In the Buddhist philosophical development there had reforming, readjusting of the truth in the light of disturbing and devastating conditions of the time and laws. Then they have to condemn of the extreme views of nihilism of Madhyamika as Shunyata. So in the particular stand point, Nagarjuna and their followers took a modification of the extraordinary critical thinking on the Madhyamika dialectical thought. In the Advaita tradition there is Pure being (Brahman) as the substance of the world phenomena. In the Buddhist view the absolute takes the form of Shunyata of Madhyamika in being transcended to thought and being accessible to non-empirical intuition. And in this concept Madhyamika Buddhism developed the device of two truths namely, Vyavaharika and Paramartika. The Madhyamika system represents the maturity of the critical consciousness within the fold of Buddhism. A member of traditional and intermediary schools teachers and doctrines paved the culmination of the Mahayana Madhyamika system. Madhyamika absolutism is itself a revolution and accomplishment in the journey of Buddhist tradition. So we can say that Madhyamika is the refined form of Buddhism.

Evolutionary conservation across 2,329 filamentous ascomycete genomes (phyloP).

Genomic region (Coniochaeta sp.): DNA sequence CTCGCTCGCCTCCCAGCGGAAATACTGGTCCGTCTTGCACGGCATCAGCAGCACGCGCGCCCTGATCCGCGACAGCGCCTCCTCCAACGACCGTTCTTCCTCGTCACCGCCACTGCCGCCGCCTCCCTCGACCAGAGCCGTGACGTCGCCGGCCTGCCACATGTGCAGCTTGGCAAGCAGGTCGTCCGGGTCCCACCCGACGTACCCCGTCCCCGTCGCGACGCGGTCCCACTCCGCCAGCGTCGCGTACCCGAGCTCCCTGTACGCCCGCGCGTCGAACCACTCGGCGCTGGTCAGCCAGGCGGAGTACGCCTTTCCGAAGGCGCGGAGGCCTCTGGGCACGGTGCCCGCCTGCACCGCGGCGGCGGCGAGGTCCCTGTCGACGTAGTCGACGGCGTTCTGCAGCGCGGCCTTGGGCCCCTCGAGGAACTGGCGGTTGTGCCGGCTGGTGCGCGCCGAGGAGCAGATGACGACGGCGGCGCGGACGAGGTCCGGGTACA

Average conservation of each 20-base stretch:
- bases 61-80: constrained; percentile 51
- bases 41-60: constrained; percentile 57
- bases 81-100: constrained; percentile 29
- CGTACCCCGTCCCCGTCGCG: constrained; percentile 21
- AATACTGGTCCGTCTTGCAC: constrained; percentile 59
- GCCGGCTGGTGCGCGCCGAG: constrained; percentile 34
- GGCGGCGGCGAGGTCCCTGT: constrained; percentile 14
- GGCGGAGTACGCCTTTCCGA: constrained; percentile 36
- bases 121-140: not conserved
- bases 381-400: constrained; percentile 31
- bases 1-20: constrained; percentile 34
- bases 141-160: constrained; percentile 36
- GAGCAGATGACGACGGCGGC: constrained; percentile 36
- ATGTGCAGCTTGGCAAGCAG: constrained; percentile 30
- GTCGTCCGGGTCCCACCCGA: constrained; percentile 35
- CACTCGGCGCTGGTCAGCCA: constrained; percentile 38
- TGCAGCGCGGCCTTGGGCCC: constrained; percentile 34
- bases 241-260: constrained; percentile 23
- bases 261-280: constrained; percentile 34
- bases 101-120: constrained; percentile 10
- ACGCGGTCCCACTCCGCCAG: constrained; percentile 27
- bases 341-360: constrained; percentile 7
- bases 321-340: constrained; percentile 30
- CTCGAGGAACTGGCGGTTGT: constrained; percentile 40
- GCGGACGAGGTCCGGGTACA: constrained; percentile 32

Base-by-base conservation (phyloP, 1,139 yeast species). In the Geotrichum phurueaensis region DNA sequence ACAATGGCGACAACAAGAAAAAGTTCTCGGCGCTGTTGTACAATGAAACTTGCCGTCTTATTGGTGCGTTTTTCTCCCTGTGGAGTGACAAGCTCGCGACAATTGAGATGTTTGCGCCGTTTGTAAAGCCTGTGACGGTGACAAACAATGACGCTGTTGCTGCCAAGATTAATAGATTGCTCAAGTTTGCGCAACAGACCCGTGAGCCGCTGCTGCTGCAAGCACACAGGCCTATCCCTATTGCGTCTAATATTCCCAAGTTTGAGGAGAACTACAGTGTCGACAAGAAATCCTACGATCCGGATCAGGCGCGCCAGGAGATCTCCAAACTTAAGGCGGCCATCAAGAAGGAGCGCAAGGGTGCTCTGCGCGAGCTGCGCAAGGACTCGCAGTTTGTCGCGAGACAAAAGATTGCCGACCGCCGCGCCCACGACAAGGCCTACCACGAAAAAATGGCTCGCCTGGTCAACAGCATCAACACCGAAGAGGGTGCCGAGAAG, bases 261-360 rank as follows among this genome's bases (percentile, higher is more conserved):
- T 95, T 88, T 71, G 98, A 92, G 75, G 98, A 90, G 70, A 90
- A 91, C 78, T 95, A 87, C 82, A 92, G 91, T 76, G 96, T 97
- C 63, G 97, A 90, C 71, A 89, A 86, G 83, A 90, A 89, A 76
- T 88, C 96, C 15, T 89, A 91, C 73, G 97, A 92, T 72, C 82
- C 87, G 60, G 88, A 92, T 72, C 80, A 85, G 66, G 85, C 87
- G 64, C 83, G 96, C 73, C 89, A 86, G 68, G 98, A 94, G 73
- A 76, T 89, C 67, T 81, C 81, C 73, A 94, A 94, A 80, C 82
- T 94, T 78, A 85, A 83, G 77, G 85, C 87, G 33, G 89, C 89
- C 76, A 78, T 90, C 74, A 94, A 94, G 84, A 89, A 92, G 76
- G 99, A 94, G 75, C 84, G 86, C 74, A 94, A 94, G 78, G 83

This form of Buddhism (Mahayana Madhyamika) took its gradual development of the history and Buddhist thought legacy. Mahasanghikas developed reasoning and analogical teaching of Buddha. Therevada developed a constructive manner and emphasized the phenomenological teaching and they did not have much interest in esoteric or metaphysical question which was developed and matured after the Parinirvana of Buddha. In the metaphysical and ethical point of view Mahayana had contributed enormous literature. They emphasized and practiced in deeper levels of metaphysical questions and ideas. So Mahayana Madhyamika is the gradual and historical development of the Buddha’s theory of middle way or Shunyata. The development of Buddhist ideal became culminated or fructified in the Madhyamika system and its various schools–preached by Mahayanist teachers like Aryadeva, Dharmakirti, Ashvaghosha, Chandrakirti, Sthiramati Asanga, Vasubandhu. It is the history of Buddhist religion, practice, ethics and philosophy.[1]